Test Code: 904413

Clinical Summary

CRC is the fourth most common cancer in the United States; however, it is the second leading cause of cancer-related deaths.1 The high number of deaths is likely due to the following facts:

  • The 5-year survival rate dramatically drops from about 91% for patients diagnosed with early stage disease to 70% and 11% for those diagnosed with regional and distant stage disease, respectively.2
  • Only about 40% of patients are diagnosed at an early stage.1
  • Only about half of adults age 50 and over have been screened.1

Current screening methods are either moderately invasive or require collection of a stool sample. Special patient preparation steps are often involved. These, among other things, may be banners to screening.

ColoVantage, a plasma-based test that requires no patient preparation, is now available. ColoVantage detects circulating methylated DNA from the SEPT9 gene which is involved in cytokenesis and cell cycle control. Early case-control studies show that presence of methylated SEPT9 DNA in plasma is 58% to 69% sensitive for CRC detection at a specificity of 86% to 90%.3-5 Although the ColoVantage test has yet to be clinically validated as a screening test, a physician may order the test for screen-eligible patients who have previously avoided established colorectal cancer screening methods such as colonoscopy, fecal occult blood tests, and fecal immunochemical tests (FITs). A patient whose ColoVantage test result is positive may be at increased risk for colorectal cancer and further evaluation should be considered.

Specimen Requirements

10 mL of frozen EDTA plasma from lavender-top tubes (5.0 mL minimum). Samples with less than 5.0 mL of plasma will be rejected.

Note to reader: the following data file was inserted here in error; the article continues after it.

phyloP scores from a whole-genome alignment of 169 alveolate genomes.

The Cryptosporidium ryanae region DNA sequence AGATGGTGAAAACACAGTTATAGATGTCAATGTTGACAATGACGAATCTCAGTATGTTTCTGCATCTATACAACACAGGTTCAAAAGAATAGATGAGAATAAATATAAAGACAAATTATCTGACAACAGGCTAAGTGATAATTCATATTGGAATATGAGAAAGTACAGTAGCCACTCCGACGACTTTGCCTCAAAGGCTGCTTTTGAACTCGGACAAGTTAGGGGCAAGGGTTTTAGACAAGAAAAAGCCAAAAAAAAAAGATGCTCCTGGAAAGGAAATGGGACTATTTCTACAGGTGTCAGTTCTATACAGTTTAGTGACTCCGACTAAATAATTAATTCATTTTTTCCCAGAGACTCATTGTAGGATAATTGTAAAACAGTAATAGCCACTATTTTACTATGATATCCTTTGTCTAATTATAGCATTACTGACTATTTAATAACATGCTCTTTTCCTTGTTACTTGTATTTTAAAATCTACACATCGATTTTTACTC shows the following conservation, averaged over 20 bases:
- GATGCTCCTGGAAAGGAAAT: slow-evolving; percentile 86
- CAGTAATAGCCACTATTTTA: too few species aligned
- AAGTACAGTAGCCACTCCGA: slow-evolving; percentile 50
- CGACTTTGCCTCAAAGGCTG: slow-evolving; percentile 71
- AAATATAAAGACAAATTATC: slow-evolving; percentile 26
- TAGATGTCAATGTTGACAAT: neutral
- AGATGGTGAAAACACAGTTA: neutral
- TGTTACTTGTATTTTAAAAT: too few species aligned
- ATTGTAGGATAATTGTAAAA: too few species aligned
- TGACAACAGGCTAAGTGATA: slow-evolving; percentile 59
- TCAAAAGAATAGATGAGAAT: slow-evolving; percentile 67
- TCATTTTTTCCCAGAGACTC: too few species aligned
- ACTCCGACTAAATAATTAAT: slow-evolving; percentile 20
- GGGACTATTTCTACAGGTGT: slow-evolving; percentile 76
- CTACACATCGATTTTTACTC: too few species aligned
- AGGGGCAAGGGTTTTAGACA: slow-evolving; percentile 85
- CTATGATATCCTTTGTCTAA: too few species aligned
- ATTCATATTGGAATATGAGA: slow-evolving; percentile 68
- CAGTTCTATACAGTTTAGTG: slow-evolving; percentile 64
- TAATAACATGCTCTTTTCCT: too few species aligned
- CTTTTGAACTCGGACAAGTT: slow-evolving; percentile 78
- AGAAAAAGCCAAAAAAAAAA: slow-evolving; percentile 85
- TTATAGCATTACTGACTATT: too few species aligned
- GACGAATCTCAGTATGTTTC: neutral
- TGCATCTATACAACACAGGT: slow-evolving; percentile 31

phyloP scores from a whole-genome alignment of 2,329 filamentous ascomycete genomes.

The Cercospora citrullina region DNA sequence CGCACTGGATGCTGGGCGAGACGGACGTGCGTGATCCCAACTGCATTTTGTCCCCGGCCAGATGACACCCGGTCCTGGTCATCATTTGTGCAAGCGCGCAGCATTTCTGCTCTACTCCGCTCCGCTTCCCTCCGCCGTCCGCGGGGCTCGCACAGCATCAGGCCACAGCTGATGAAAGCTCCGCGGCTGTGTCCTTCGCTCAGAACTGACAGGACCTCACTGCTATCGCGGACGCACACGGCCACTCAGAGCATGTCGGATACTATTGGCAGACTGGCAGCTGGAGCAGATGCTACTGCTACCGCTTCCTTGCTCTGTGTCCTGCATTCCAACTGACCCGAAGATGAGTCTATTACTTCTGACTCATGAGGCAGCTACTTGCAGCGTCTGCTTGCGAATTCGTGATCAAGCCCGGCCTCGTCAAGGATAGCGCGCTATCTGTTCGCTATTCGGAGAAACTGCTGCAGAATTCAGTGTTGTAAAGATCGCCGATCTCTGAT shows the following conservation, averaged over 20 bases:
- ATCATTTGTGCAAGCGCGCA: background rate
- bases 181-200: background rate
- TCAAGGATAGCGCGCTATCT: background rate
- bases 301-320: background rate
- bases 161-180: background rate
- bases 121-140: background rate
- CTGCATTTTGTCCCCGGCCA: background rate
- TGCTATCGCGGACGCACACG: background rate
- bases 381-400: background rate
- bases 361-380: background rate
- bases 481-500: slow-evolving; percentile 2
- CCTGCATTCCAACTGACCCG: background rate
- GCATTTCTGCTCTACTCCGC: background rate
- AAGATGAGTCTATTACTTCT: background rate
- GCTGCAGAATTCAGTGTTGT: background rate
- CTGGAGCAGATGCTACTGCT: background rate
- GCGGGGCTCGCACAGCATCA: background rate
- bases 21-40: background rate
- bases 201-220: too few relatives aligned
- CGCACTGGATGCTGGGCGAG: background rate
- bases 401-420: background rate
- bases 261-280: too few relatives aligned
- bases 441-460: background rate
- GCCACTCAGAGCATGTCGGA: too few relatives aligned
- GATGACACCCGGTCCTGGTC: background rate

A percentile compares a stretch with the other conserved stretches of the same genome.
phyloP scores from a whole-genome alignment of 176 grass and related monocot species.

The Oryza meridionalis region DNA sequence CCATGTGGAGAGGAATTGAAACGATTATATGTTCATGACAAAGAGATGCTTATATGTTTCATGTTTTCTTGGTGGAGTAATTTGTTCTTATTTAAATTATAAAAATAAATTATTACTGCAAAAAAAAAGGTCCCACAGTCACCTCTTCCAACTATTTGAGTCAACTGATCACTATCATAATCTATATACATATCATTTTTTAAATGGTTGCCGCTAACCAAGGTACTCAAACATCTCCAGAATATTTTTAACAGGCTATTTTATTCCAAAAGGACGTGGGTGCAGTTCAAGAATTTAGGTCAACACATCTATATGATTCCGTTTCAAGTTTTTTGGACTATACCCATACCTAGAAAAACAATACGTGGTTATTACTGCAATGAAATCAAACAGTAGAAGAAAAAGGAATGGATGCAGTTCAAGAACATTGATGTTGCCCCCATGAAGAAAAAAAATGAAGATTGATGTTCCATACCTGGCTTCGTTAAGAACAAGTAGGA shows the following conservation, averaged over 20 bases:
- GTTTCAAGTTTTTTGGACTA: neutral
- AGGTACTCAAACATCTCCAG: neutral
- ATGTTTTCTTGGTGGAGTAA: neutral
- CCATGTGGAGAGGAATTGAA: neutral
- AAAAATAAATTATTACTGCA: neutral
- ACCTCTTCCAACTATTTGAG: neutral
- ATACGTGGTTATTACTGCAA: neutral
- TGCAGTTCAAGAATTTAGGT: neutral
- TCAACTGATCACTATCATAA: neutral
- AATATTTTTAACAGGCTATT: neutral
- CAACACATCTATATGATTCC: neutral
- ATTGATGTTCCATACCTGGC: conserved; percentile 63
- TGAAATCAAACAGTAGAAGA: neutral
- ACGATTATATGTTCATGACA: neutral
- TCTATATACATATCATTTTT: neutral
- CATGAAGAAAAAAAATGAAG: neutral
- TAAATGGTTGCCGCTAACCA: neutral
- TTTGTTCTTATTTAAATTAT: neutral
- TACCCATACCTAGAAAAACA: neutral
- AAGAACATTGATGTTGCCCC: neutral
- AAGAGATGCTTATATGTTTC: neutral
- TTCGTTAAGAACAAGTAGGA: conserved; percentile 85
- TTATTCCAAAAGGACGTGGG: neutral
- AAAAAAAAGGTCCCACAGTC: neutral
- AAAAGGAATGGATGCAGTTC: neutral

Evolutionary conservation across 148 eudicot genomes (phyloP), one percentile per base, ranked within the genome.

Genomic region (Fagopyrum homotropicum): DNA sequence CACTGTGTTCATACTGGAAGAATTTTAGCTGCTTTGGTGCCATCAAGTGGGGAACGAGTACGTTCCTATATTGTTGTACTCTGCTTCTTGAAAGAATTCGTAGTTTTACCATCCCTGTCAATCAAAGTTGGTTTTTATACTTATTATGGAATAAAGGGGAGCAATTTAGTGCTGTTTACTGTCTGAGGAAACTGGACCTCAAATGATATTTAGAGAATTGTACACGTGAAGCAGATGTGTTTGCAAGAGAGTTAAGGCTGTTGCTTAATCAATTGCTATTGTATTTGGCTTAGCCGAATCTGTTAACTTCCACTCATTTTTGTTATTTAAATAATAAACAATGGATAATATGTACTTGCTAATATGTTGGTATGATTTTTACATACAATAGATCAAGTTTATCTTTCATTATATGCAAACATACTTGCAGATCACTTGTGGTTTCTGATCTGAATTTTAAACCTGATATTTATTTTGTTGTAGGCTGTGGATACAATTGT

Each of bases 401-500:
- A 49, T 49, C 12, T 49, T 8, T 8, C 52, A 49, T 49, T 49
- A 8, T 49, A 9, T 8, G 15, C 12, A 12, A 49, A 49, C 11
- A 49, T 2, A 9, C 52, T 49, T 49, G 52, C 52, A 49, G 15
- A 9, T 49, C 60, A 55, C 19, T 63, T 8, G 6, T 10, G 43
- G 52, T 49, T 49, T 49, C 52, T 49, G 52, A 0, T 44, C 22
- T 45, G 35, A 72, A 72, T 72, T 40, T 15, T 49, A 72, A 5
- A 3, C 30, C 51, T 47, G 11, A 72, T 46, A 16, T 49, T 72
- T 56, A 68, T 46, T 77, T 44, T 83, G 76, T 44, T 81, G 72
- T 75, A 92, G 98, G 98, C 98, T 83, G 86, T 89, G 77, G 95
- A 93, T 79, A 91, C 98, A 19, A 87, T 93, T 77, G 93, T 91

To obtain this volume of plasma, collect blood in two 10 mL EDTA lavender-top tubes or five standard 4 mL EDTA lavender-top tubes. Centrifuge the blood samples and aliquot plasma in a single 10 mL transfer tube or two 5 mL transfer tubes and freeze.

CPT Codes*

83891 (x4); 83896 (x4); 83898 (x4); 83912


Real-Time Polymerase Chain Reaction (RT-PCR)


  1. American Cancer Society. Statistics for 2009. American Cancer Society Web site. http://www.cancer.org/docroot/STT/stt_0.asp. Accessed October 29, 2009.
  2. Horner MJ, Ries LAG, Krapcho M, et al (eds). SEER Cancer Statistics Review, 1975-2006. National Cancer Institute SEER Web site. http://seer.cancer.gov/csr/1975_2006/index.html. Updated May 2009. Accessed October 30, 2009.
  3. Lofton-Day C, Model F, DeVos T, et al. DNA methylation biomarkers for blood-based colorectal cancer screening. Clin Chem. 2008;54:414-423.
  4. Grützmann R, Molnar B, Pilarsky C, et al. Sensitive detection of colorectal cancer in peripheral blood by septin 9 DNA methylation assay. PloS ONE. 2008;3:e3759. Doi:10.1371/journal.pone.0003759.
  5. deVos T, Tetzner R, Model F, et al. Circulating methylated SEPT9 DNA in plasma is a biomarker for colorectal cancer. Clin Chem. 2009;55:1337-1346.

*The CPT codes provided are based on AMA guidelines and are for informational purposes only. CPT coding is the sole responsibility of the billing party. Please direct any questions regarding coding to the payor being billed.

Polymerase chain reaction (PCR) is performed pursuant to a license agreement with Roche Molecular Systems, Inc.

Sonora Quest Laboratories, the associated logo and marks are the registered trademarks of Sonora Quest Laboratories. All third party marks — '©' and '™' — are the property of their respective owners. © 2011 Sonora Quest Laboratories. All rights reserved.


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